of the United States Supreme Court. With a term lasting 36 years and 209 days, he is the longest-serving justice in the history of the Supreme Court. In 1975, a Time
article called Douglas "the most doctrinaire and committed civil libertarian ever to sit on the court."
During that time, he also established the records for the most opinions written, the most dissents written, the most speeches given, and the most books authored by any member of the Supreme Court.
The whole, though larger than any of its parts, does not necessarily obscure their separate identities.
Absolute discretion is a ruthless master. It is more destructive of freedom than any of man's other inventions.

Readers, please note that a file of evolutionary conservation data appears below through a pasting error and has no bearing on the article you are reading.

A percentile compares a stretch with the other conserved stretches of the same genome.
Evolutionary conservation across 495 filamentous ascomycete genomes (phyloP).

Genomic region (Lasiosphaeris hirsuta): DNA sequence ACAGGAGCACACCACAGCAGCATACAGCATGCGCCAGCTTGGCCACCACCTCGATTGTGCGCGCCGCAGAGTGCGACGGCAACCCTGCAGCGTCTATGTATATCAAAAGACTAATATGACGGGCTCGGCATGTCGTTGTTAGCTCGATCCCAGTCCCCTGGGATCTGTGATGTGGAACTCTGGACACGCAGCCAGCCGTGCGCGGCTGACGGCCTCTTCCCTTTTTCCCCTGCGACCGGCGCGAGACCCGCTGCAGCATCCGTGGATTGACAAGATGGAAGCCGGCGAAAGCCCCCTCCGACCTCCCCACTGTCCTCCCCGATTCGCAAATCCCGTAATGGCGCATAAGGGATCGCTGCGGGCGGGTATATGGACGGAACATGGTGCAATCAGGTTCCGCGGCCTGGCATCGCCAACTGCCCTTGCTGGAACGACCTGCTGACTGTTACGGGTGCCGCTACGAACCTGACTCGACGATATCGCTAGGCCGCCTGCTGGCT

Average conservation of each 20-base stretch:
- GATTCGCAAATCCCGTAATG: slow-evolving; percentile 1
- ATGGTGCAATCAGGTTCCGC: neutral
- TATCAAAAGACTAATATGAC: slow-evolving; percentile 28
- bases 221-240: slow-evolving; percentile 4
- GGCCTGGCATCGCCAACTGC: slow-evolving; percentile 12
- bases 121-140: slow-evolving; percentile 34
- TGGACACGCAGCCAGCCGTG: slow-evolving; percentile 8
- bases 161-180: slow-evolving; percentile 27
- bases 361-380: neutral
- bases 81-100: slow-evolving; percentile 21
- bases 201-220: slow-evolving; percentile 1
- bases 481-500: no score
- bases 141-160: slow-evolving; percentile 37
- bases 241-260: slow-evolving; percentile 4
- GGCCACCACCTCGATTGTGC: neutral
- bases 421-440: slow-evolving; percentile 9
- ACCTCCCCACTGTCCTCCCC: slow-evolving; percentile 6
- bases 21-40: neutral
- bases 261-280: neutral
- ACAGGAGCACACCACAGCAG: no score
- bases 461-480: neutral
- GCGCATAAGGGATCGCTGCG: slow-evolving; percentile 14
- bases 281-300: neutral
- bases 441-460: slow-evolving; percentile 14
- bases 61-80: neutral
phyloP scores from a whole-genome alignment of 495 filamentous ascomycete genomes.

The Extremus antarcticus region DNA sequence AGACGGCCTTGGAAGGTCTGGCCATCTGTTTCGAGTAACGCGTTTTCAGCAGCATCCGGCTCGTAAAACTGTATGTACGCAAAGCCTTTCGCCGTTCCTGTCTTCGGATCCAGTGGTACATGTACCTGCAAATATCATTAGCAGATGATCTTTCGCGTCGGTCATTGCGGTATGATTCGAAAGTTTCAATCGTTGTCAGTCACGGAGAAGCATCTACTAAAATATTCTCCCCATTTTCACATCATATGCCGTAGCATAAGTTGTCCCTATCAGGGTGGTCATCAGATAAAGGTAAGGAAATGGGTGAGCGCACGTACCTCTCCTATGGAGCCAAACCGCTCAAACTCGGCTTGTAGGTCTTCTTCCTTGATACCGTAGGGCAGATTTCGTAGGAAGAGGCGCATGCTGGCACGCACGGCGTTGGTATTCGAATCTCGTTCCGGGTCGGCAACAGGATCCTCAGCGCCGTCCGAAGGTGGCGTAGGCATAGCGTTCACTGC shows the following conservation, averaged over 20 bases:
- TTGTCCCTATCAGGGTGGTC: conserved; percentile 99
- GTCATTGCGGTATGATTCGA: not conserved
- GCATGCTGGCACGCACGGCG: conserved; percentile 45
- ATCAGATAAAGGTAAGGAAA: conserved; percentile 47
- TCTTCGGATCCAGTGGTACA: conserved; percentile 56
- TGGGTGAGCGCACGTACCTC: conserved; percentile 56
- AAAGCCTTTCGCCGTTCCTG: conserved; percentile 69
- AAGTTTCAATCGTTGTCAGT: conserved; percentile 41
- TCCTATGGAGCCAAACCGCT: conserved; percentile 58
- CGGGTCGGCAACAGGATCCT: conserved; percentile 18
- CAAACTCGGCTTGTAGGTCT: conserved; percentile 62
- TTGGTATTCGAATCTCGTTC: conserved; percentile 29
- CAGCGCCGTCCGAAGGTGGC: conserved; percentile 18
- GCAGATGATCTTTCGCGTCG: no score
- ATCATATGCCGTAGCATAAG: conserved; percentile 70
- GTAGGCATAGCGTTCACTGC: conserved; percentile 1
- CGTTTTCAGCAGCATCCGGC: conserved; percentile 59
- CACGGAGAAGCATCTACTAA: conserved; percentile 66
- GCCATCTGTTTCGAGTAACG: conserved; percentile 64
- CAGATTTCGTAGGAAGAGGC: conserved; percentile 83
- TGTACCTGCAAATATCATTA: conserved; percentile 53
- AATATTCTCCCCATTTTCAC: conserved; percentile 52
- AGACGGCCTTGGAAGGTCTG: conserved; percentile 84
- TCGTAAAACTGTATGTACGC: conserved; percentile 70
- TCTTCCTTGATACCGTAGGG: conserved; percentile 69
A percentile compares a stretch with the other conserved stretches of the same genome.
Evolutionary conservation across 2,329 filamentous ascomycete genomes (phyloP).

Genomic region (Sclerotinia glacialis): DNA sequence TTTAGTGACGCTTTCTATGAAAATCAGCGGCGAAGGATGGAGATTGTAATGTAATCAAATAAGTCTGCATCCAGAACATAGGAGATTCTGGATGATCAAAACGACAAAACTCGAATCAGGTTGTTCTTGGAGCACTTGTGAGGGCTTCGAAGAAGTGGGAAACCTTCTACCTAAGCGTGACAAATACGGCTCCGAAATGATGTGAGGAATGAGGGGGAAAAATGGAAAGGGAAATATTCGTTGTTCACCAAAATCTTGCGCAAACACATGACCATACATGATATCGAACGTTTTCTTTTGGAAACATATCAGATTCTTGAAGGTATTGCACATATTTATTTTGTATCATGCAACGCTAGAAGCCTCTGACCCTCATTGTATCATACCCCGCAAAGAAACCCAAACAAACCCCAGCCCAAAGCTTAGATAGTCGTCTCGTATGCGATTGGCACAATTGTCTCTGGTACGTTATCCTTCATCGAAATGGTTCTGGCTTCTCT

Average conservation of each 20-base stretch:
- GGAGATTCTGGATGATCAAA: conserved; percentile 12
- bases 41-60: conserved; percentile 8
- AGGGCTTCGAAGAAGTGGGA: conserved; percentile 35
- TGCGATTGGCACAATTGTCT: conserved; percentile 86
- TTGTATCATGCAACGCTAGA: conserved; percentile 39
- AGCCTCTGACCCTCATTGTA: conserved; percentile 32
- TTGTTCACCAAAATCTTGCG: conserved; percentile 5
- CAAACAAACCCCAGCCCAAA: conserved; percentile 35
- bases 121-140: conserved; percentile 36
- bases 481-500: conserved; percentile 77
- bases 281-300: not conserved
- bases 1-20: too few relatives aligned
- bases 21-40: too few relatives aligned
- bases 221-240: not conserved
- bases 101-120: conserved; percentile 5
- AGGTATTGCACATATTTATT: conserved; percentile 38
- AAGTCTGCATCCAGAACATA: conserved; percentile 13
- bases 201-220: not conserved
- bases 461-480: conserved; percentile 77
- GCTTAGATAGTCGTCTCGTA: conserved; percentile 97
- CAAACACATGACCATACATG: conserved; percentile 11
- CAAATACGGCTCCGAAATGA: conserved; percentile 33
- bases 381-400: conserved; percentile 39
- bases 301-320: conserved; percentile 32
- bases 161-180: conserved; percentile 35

Our recent decisions make plain that we do not sit as a super-legislature to weigh the wisdom of legislation nor to decide whether the policy which it expresses offends the public welfare.
We need to be bold and adventurous in our thinking in order to survive.
We are a religious people whose institutions presuppose a Supreme Being.
The right to be let alone is indeed the beginning of all freedom.
All executive power — from the reign of ancient kings to the rule of modern dictators - has the outward appearance of efficiency.
The critical point is that the Constitution places the right of silence beyond the reach of government.